On March 24, Solomon Islands officials announced the signing of a policing deal with the People's Republic of China (PRC) , as well as a draft proposal for a broader security agreement that would include military cooperation. This potential agreement is the latest in a string of PRC offers of security assistance to Pacific Island nations, including Papua New Guinea, Fiji, Tonga and Vanuatu. To understand the motivations behind the PRC-Solomon Islands agreement, it is helpful to consider the Solomon Islands' foreign policy decision making through three different levels of analysis often applied by international relations scholars: the individual, the society or domestic polity and the regional or international security environment. Each of these three levels can yield insights into why the Solomon Islands and some other Pacific states have signed onto agreements with the PRC.
First, individual-level explanations describe how the personal incentives and proclivities of individual leaders weigh heavily in a state's foreign policy. Solomon Islands Prime Minister Manasseh Sogavare has been criticized for his close ties to Beijing. After Sogavare switched the Solomon Islands' diplomatic recognition from Taiwan to the PRC in 2019, Beijing gave approximately $730 million USD in assistance to the country, leading to allegations that a portion of this funding went into a slush fund that Sogavare used to pay off members of Parliament to ensure their loyalty following the diplomatic switch. PRC efforts to influence Pacific Island heads of state with bribes or funding for vanity projects is a concern in a region where leaders sometimes rely on external patronage to remain in power.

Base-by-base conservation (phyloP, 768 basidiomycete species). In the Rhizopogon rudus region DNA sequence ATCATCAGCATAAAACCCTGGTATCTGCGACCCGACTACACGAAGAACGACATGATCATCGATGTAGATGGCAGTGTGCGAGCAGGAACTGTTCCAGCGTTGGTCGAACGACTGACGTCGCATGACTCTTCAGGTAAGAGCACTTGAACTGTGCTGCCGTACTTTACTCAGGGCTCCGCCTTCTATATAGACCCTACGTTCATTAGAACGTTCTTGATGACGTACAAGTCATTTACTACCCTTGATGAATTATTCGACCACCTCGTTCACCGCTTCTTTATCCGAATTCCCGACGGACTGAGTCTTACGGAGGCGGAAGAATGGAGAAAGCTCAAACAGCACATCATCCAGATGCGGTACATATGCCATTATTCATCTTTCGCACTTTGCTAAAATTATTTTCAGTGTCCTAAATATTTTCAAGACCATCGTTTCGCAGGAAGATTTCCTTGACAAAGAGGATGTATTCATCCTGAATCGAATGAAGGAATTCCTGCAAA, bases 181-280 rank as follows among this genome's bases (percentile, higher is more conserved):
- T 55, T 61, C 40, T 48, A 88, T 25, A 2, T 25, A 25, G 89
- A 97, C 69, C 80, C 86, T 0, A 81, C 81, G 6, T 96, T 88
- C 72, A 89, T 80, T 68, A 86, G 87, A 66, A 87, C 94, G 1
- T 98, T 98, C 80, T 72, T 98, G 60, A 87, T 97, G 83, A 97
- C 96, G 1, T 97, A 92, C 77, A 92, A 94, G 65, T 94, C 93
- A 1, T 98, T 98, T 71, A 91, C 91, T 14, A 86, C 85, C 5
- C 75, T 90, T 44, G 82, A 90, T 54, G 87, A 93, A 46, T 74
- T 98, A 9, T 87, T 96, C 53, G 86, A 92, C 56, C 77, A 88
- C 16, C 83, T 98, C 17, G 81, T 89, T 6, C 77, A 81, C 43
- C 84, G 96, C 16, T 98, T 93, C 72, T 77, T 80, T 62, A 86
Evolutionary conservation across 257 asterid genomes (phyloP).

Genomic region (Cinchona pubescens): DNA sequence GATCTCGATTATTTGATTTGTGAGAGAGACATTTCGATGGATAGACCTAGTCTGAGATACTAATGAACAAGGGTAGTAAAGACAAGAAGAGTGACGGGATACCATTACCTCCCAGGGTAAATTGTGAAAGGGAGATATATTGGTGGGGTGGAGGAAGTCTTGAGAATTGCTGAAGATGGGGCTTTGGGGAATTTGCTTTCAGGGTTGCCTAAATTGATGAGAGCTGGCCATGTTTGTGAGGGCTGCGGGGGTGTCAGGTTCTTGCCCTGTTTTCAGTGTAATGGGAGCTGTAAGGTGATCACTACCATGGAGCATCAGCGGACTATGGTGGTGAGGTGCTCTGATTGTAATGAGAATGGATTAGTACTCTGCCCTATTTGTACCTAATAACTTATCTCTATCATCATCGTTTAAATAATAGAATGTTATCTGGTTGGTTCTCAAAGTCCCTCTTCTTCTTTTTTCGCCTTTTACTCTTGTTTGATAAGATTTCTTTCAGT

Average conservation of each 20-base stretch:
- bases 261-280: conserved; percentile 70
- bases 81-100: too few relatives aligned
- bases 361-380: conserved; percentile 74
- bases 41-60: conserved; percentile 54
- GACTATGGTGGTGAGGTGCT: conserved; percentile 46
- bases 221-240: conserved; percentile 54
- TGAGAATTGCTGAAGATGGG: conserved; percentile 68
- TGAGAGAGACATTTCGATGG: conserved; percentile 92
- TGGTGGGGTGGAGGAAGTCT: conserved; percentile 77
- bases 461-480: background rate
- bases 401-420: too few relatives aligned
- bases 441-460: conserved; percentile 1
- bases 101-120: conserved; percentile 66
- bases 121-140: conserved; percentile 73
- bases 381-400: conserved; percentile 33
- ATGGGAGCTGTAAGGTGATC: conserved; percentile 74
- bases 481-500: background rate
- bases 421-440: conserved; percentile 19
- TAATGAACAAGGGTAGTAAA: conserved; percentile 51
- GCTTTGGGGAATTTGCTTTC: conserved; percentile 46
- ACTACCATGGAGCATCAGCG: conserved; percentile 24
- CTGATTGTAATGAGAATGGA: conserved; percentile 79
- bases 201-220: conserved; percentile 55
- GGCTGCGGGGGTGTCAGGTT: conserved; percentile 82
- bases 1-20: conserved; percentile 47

Second, society-level explanations for states' security decision making focus on domestic social and/or political divides. The Solomon Islands has been an internally fragmented society since its independence in 1978 and experienced major riots in 2006 and 2021, both directed against the country's ethnic Chinese community. These internal divisions may be exacerbated by intervention from external powers and diplomatic competition between Beijing and Taipei . The need for internal security assistance given this fractionalization is one main reason that current political leaders are pursuing ties with China. Article 1 of the draft agreement states that the Solomon Islands may "request China to send police, armed police, military personnel and other law enforcement and armed forces to Solomon Islands to assist in maintaining social order." While that type of agreement would certainly open the door for a diverse range of additional security cooperation, issues related to social order may be at the crux of the request.
Public opinion in the Solomon Islands is also deeply divided regarding Sogavare's 2019 diplomatic switch to the PRC, with a segment of the public and opposition politicians-particularly on the country's most populous island of Malaita- continuing to prefer Taiwan . In countries where such divides exist, domestic constituencies may push for policies that benefit their particular parochial interests by pushing leaders to welcome a foreign partner that backs their agenda. Prime Minister Sogavare has repeatedly said that the security and development challenges facing the Solomon Islands require help from all external partners .